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Goat Care and Feeding

Grooming

Submitted by Teri on Sun, 10/15/2006 - 8:56am.

GROOMING

Hoof trimming is necessary when you see growth start to curl under and form a flap over the sole of the hoof. Goat hooves can grow uncomfortably long in a short amount of time. A goat can become crippled if their hooves are left unattended for too long.

Goat hooves vary in how often they need to be trimmed. Fast growing hooves may need trimming every three weeks. Slow growing hooves may not need trimming for 2 months. If you trim your goat’s hooves on a monthly basis, your goat will get used to the routine and they will learn to stand still.

Shearing of the Angora goat is routinely done in the spring after the worst of the cold weather. They are routinely shorn once a year to harvest the mohair fiber. If treatment of external parasites is needed, this is the time to treat.

Dairy goat udders, abdomens, thighs, and tails are routinely clipped prior to kidding. Clipping these areas prevent hair and other contaminants out of the milk. In warm weather you can clip all of their hair. If treatment of external parasites is needed, this is the time to treat.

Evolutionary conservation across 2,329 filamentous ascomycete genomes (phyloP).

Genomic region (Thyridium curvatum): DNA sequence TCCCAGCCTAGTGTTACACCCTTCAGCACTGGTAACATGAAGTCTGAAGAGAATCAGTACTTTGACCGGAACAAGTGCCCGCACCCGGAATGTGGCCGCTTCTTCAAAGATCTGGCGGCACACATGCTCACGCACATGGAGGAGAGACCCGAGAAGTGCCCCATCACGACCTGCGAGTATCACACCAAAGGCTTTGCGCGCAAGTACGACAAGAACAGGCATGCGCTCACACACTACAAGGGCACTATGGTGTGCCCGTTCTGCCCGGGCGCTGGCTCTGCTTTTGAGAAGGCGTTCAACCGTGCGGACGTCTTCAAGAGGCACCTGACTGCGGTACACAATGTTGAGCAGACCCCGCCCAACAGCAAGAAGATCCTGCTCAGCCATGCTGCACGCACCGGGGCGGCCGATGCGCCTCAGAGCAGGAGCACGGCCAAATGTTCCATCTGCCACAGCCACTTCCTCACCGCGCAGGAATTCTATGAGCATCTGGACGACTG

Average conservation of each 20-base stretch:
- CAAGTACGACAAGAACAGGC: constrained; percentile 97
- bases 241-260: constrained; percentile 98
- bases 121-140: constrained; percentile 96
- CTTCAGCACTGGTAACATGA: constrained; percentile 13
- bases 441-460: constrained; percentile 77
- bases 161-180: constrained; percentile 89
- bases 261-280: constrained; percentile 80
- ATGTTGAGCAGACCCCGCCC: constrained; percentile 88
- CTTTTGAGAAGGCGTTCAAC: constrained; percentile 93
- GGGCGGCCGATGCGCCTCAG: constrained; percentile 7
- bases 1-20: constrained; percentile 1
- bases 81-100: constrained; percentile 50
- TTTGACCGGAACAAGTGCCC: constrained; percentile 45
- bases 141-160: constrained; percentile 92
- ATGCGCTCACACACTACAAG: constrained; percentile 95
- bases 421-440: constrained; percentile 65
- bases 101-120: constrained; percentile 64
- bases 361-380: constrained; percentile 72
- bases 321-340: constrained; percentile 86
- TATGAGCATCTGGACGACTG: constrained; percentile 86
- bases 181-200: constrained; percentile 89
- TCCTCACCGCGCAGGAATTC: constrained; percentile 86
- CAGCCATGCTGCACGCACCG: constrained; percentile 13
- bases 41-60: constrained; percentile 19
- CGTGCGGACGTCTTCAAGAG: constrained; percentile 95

Feeding

Submitted by Teri on Fri, 10/06/2006 - 10:48am.

Goats need a balanced diet to remain active and stay healthy. The nutrient requirements essential for growth, production, and reproduction are energy, protein, vitamins, minerals, and water.

The major source of energy for a ruminant is provided by pasture, browse, hay, and grain. An adequate amount of energy must be provided or it will result in decreased production, reproductive failure, increased mortality, and the goat will be more susceptible to diseases and parasites.

Hay is a pasture plant that has been cut, dried, and bundled into bales. It should be stored under cover and off the ground. Goats do not like hay with coarse stems and should never be fed moldy hay. A good all purpose hay is Grass Alfalfa. A goat should eat 3 percent of its body weight in hay each day. Since goats will not eat more hay than they need, you can offer it available at all times. You will need to remove the leftover hay daily since goats will eat the tender parts and leave the rest.

Fencing

Submitted by goatseeker on Fri, 10/06/2006 - 10:44am.

Fencing is the most important and biggest challenge in maintaining goats. Most goat problems arise from inadequate fencing. Goats are curious and can do tremendous damage in a short period of time. They will jump over, crawl under, squeeze through, stand on, and lean against, all types of fence. Some goats are even clever enough to open latches on gates and doors.

A goat fence can be made of chainlink fence, livestock panels, field fencing (woven wire), or electric wire that is a minimum of four feet high. Stock fencing with 6 inch squares is preferable to the 12 inch type, since kids can climb through the 12 inch holes. Barb wire is not recommended for goats because they can get tangled and cut badly.